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EnglishEdit

EtymologyEdit

Compare Dutch schuwen (to shun), German scheuchen (to scare, drive away).

PronunciationEdit

VerbEdit

shoo (third-person singular simple present shoos, present participle shooing, simple past and past participle shooed)

  1. (transitive, informal) To induce someone or something to leave.
    Don't just shoo away mosquitoes, kill them!
    See if you can shoo off the insurance salesmen.
  2. (intransitive, informal) To leave under inducement.
    You kids had better shoo before your parents get a call.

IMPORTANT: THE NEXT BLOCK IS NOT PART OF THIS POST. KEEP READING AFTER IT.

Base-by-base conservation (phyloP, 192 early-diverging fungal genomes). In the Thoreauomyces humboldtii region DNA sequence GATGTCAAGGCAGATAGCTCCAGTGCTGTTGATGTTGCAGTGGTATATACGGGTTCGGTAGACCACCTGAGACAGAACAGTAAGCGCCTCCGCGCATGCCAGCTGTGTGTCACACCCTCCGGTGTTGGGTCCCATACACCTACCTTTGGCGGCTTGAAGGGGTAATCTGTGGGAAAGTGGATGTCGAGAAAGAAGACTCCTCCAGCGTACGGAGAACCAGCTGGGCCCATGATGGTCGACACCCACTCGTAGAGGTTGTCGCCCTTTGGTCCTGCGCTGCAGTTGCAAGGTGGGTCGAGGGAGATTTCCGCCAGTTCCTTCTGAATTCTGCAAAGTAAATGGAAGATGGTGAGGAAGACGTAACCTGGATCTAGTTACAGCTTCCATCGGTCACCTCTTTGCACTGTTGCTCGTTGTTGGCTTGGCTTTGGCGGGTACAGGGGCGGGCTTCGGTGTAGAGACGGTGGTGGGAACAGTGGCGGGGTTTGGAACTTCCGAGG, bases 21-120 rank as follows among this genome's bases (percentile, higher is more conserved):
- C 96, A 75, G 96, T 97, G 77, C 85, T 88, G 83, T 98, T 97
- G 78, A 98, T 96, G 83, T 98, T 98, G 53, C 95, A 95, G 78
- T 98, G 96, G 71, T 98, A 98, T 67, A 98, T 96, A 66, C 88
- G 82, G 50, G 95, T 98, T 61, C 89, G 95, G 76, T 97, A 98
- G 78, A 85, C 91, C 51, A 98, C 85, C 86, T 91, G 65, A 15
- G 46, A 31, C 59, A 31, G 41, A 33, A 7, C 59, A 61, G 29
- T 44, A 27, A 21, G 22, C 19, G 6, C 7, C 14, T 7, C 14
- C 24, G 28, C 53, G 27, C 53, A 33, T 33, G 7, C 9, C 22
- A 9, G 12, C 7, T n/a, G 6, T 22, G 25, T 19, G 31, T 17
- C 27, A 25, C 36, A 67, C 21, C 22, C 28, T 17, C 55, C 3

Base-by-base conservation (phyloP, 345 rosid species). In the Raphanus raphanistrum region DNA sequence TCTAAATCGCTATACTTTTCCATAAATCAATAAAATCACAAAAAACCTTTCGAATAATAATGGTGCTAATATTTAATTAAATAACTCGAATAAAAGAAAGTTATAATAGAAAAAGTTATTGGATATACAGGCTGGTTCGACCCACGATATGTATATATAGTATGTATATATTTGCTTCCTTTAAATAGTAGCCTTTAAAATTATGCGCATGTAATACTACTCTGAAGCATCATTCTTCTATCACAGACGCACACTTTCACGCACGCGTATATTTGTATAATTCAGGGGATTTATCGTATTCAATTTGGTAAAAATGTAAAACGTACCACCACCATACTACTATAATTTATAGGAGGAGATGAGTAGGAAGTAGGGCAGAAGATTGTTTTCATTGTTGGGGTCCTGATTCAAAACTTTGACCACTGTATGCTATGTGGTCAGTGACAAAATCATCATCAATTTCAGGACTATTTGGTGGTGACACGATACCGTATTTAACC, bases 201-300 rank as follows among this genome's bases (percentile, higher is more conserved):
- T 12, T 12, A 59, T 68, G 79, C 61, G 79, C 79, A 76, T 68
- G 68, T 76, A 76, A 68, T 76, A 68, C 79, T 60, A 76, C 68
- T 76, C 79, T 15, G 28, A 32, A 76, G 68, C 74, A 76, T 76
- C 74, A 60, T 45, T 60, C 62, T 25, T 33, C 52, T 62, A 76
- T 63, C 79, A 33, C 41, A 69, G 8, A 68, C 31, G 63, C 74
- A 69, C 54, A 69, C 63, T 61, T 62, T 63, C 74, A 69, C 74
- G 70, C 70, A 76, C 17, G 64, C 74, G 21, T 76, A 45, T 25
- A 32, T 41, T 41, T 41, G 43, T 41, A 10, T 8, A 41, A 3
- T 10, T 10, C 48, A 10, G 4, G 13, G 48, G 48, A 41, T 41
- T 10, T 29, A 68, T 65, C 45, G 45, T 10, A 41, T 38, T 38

3. (informal, rare) To usher someone.
    Shoo the visitor in.

Derived termsEdit

TranslationsEdit

InterjectionEdit

shoo!

  1. (informal, demeaning) Go away! Clear off!
    Synonyms: see Thesaurus:go away

TranslationsEdit

AnagramsEdit


Middle EnglishEdit

Etymology 1Edit

From Old English scōh.

NounEdit

shoo

  1. Alternative form of sho (shoe)

Etymology 2Edit

From Old English sċōgan.

VerbEdit

shoo

  1. Alternative form of shon (to shoe)

NavajoEdit

InterjectionEdit

shoo

  1. I see; oh yes, I see

Derived termsEdit


SwahiliEdit

EtymologyEdit

Borrowed from English show.

NounEdit

shoo (n class, plural shoo)

  1. show (performance)